Sunday, July 30, 2006

Can This Be Oregano?

I saw bunches of this herb with large, thick fuzzy leaves at Stokes Farm in Union Square on Friday. I thought it might be a variety of sage, but it turns out to be Cuban oregano, or Caribbean oregano, a very pungent variety of the herb. Wow. I would never have guessed oregano could look like this, and I really thought I had reached an age where you couldn’t get a bunch of oregano past me. You see how much there always is to learn. The young lady at the farmstand warned me that this herb is very strong and not suitable for salads.

Chocolate Lady: What about a lentil salad?

Farmstand lady: (skeptical shrug) If you can take it. . .

Well, last year I might have left the Cuban oregano to a braver soul, but because of Kalyn’s continually inspiring Weekend Herb Blogging, I was determined to construct a salad worthy of this herb, and I am so grateful that I did. I am hugging my monitor now, Kalyn!

Black Lentil Salad with Cuban Oregano

1 ½ cups black beluga lentils, or other lentils

1 small branch, plus two leaves Cuban oregano, or a few branches Mediterranean oregano, previously known as regular oregano, or some dried oregano.

2 chile pods

3 tablespoons olive oil

1 tablespoon balsamic vinegar

3 shallots

1 or 2 bell peppers (I had one; two would have been nice)

3 medium to largish carrots (I had one each: yellow, orange, and purple)

Several sprigs fresh parsley, minced (I didn’t have any parsley, but it would have been perfect)

Salt, pepper and additional oil and vinegar to taste


Wash the lentils and cook them in a generous amount of salted water with the oregano branch and chile pods until tender but firm. For the batch I had, this took about 35 minutes.

Drain the lentils and discard the aromatics. While they are still warm, dress them with the oil and vinegar.

Here’s where I need to beg your indulgence. These are tiny little lentils, and in order that the finished salad have some coherent soundness, you are going to cut the vegetables into a tiny, tiny brunoise dice. That means 1/8 inch by 1/8 inch by 1/8 inch for the carrots, 1/8 inch by 1/8 inch by the thickness of the pepper’s flesh for the pepper, and 1/8 inch by 1/8 inch by the thickness of the leaves or walls or whatever you call the layers of the shallots. This sounds like lots of work, and it is, but it will be soothing, and the results will be delicious, and you love the people who are going to eat these lentils.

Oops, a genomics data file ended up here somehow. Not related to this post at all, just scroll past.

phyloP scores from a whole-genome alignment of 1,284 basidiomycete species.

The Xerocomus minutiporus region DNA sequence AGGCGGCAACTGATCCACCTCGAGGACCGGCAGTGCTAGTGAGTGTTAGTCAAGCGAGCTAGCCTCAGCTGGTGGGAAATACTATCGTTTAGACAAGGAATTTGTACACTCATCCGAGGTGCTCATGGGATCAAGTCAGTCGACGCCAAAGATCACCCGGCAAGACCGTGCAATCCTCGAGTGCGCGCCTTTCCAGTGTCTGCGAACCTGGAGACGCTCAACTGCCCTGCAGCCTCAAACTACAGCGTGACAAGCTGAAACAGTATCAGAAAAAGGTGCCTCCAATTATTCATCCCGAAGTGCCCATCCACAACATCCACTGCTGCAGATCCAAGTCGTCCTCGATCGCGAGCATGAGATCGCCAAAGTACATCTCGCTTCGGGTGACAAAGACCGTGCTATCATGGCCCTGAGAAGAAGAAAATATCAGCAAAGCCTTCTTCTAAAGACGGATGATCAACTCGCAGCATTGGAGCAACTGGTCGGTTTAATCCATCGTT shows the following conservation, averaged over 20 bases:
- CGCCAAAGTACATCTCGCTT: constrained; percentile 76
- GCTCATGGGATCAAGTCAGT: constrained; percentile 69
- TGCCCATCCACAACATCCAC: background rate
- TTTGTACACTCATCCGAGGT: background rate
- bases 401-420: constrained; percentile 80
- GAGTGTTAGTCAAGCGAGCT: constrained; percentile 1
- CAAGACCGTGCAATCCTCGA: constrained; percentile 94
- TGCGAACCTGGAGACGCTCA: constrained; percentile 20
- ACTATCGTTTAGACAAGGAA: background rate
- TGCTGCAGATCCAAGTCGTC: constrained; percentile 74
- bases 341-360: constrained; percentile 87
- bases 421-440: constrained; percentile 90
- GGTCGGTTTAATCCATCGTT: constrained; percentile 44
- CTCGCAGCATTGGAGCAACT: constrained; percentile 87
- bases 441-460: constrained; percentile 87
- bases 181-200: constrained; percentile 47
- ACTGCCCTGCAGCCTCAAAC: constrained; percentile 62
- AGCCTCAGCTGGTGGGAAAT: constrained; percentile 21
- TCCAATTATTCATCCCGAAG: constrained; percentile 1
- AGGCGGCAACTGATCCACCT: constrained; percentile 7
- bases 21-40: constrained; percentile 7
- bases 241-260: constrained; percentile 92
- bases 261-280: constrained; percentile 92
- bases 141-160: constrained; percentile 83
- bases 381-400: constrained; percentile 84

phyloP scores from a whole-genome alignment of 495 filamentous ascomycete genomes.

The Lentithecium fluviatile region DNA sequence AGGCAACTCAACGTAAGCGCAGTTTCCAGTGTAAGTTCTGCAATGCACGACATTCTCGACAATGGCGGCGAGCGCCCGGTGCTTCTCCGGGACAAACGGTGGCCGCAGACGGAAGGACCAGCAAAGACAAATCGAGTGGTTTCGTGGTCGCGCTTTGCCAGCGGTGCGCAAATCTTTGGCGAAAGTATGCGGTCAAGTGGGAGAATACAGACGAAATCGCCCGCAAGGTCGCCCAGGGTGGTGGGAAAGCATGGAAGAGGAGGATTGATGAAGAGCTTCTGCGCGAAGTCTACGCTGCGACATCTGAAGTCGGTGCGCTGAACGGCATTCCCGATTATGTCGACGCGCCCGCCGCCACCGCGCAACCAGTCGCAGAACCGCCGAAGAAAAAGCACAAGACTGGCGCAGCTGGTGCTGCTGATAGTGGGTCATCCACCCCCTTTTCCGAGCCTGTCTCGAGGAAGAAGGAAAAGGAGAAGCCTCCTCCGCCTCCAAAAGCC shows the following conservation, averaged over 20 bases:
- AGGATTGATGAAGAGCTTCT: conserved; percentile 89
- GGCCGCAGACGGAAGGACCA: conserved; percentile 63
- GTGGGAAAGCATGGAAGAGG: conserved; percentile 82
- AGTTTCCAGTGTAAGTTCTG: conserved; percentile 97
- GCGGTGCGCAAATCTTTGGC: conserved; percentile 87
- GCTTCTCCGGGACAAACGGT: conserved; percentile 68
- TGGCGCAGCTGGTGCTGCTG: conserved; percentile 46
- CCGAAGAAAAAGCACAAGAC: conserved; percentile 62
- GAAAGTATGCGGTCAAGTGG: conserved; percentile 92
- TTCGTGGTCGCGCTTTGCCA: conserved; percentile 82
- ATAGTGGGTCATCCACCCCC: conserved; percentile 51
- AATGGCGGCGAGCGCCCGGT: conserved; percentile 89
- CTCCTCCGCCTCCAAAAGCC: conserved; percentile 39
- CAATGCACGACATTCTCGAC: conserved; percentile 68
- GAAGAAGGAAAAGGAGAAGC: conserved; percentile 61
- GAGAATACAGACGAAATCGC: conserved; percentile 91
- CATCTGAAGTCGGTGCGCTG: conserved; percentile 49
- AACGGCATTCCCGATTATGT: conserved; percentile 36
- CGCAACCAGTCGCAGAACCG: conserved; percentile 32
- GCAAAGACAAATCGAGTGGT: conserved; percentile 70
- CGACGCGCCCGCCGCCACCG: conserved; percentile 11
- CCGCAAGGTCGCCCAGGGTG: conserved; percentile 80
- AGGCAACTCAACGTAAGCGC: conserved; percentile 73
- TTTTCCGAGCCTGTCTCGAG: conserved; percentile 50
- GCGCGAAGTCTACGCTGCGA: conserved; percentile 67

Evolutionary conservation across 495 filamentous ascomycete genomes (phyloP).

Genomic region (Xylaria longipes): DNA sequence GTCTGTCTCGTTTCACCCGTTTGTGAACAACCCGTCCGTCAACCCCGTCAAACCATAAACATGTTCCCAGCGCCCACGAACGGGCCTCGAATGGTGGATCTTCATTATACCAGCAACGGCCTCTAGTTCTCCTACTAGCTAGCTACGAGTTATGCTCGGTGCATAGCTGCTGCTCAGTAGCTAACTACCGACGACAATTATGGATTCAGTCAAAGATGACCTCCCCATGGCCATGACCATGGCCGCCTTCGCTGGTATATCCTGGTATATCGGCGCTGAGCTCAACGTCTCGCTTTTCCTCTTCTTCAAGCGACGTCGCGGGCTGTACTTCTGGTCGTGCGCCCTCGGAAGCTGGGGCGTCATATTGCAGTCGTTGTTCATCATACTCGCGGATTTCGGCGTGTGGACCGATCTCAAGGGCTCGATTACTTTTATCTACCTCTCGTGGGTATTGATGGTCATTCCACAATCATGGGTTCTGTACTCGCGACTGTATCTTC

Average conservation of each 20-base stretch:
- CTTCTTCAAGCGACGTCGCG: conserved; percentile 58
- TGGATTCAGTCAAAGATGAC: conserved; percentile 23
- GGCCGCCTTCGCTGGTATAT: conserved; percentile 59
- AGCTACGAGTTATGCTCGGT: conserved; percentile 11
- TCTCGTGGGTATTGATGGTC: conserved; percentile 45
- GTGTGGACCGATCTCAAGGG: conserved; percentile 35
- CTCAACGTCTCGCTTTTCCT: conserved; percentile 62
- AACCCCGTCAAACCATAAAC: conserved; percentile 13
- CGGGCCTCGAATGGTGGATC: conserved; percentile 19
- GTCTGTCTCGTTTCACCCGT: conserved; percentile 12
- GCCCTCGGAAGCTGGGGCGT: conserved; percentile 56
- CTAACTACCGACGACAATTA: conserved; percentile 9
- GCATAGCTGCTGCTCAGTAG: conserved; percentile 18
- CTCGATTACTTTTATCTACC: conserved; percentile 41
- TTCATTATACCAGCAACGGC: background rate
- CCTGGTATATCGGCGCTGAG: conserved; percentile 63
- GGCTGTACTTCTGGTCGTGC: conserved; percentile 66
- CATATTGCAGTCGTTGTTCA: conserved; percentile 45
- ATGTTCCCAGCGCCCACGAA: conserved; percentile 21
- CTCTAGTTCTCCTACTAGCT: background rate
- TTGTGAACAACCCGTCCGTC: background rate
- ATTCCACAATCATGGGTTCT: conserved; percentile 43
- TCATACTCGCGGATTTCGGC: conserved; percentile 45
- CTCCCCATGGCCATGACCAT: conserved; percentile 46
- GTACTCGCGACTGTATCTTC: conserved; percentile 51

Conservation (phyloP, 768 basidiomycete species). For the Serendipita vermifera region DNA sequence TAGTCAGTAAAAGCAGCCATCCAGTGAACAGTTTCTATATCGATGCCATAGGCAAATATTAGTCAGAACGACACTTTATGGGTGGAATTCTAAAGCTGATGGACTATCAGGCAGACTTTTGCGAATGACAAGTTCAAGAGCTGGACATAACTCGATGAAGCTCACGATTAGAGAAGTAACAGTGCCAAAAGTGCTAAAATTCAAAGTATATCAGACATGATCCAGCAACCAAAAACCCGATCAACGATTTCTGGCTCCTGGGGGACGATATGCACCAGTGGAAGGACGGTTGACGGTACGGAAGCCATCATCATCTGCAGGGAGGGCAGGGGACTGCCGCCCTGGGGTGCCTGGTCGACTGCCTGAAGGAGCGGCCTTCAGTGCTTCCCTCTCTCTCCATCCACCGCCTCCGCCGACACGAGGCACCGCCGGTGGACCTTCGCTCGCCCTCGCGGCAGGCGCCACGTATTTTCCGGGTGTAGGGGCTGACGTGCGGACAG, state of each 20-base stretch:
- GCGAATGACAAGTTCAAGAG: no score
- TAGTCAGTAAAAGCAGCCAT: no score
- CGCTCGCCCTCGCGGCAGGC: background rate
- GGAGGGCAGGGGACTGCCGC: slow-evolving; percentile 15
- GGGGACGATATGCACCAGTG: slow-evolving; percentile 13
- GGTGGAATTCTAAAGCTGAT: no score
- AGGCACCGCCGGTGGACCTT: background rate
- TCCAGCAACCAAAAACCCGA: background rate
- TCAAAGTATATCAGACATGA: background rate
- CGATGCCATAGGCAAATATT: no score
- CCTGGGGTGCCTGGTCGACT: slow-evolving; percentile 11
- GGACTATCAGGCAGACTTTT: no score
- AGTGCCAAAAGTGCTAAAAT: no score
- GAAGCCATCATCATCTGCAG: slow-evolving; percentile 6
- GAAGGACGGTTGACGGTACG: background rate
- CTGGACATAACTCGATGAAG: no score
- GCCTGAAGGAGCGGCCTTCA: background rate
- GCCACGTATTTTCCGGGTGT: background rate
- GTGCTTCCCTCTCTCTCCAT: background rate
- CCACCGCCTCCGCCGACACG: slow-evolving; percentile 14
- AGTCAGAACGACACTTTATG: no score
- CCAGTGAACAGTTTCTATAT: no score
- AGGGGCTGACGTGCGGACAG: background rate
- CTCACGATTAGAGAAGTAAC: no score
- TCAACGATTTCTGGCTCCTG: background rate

Add the diced vegetables and the minced parsley and the one or two remaining minced oregano leaves. Toss and taste for seasonings. You can serve the lentils cool or at room temperature, and they will be even more glorious if they have few hours to sit around and get acquainted.

This recipe made an enormous salad, something like eight cups. You may want to prepare 2/3 or 1/3 of this amount.

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Friday, July 28, 2006

Apricot Clafoutis Two Ways

A candid shot: Apricot-Chocolate Clafouti and Apricot-Bluberry Clafoutis

I have not made a clafouti, or clafoutis, for many years—I just eat up the cherries too fast—but I’ve been missing great fun. This breakfast or dessert is disproportionately pleasurable for the minimal effort it asks. I understand both spellings are valid, and since I made two, one can be a clafouti and one can be a clafoutis.

Apricot Clafoutis Two Ways

18 ½ apricots (1 pound 3 ounces after stoning)

½ cup blueberries (if you have some lying around)

2 teaspoons sugar

1 or 2 tablespoons butter for the baking dishes

1 ¼ cup milk

3 eggs

2/3 cups flour

1/3 cup sugar

1/8 teaspoon (one fat pinch) salt

(Up to this point you will notice that this is identical to the recipe in Mastering the Art of French Cooking Volume I with the exception that I have left out the vanilla extract. The alert reader may have noted that I almost never use extracts.)

2 ounces bittersweet chocolate, melted and cooled

Preheat oven to 350. Split the apricots and remove the stones. Sprinkle them with 2 teaspoons sugar. Butter two medium-sized baking dishes and arrange the apricot halves in the dishes. If you are using blueberries, add them to one of the dishes.

Combine the milk, eggs, flour, and salt and mix or blend well. This will yield about 2 ¼ cups batter. Pour half of this (1 1/8 cups) over the apricot-blueberry dish. Mix the chocolate into the remaining batter and pour the chocolate batter over the other dish of apricots. Place both dishes in the oven and bake until set. I think it was just a bit over 25 minutes.

Dust with powdered sugar before serving (I didn’t get to that part yet).

(Amended 2006/07/30): These were just the thing. The chocolate experiment (2 ounces of chocolate for half a recipe of clafouti batter) seemed just about right. I am thinking of other summer fruits that might work and possibly a vegetable for a savory version. I humbly submit this recipe for Nandita's breakfast blogging event at the wonderful Saffron Trail. Have a look at some of the gorgeous vegetables she saw in the market in Mumbai. They have methi, matey!

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, WBB, breakfast blogging, food blog event

Thursday, July 27, 2006

Bill Buford, Digested

The miraculous John Crace at The Guardian delivers the essential bits of Bill Buford’s Heat: